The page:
Conservative forces have a legitimate role to play in development of social systems. They can always argue against suggestions which are too immature, wrong or incomplete to be of real benefit to society. But when conservative forces become so solidified and are not accepting necessity for any change and progress, as we see today, that is a sign of a dangerous arrogance. It is an evidence of corruption, greed and moral and spiritual degeneration of the financial elites of the world; the life they have created for themselves suits them very well, so they do not have any intention to be the agents for change.

We see the workings of solidified conservative forces in a form of stereotypes and dogmas in many areas of contemporary Western society. We need to break the silence about taking advantage of the poor, abuse of women and children at home, discrimination of women and minorities. There is a need to re-examine all solidified dogmas, which lead to pain and distress for so many people around the world. Dogmas, such as existing in the framework of current economy and nationalism, in resolving conflicts by military solutions, in systemic discrimination of women (half of humanity), of celibacy in Catholic church, which turns healthy young men into paedophiles toward the end of their lives, of superiority of one religion over another, and many others, need urgent re-evaluation and remedies, because they do hurt every citizen of our planet (if not directly today, sooner or later their disastrous impacts will be discovered).

When women are recognised as citizens with equal rights, they will then be given positions of power and they will be able to impress their own values on politics and international relationships. Our planet, our world, our society need the restoration of balance and the return of a woman: a mother, daughter, grandmother and a wise woman, from the position of an invisible nurturer, who is living and working behind 'the curtain', back to the fore, to share the main stage with the male - half of the human species, so that not only the needs of the female half of humanity are articulated and heard, but also the voice of women in regards to formulating future societal policies is as seriously taken into consideration as that of the male part of humanity. This will be an extremely important element of the new civilisation and true democracy.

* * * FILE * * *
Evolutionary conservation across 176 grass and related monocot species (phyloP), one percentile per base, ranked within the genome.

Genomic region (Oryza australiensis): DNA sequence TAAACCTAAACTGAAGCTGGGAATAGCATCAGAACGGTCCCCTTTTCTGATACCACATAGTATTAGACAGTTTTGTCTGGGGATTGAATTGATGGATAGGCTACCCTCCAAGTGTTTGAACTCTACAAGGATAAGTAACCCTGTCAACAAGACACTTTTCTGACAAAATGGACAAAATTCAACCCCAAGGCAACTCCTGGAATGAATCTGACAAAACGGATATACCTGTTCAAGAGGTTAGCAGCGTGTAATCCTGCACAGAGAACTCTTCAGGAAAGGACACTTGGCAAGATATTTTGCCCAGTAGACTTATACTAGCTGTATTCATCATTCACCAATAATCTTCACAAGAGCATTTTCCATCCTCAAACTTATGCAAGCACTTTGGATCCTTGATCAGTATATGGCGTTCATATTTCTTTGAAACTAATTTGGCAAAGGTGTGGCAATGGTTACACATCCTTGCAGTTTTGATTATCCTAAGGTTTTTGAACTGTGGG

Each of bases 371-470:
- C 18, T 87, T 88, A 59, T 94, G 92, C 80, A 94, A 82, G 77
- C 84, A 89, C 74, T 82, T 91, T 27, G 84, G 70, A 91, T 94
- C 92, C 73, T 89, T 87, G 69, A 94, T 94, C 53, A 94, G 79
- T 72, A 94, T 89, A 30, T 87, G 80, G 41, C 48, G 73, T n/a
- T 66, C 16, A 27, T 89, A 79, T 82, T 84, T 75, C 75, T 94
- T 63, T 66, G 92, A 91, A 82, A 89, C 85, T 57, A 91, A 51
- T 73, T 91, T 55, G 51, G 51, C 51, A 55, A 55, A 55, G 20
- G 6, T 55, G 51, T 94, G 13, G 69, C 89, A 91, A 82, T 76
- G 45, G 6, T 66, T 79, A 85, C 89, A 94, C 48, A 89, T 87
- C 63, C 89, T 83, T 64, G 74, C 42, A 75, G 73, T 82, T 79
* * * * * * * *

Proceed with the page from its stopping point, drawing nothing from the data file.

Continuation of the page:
Until such time as we achieve long lasting peace and prosperity on Earth, we cannot rest and we need to continue examining and removing all obstacles.

Danuta Nowak

  • 1 Riane Eisler, The Power of Partnerships, Seven Relationships That Will Change Your Life, New World Library, Novato, California, 2002.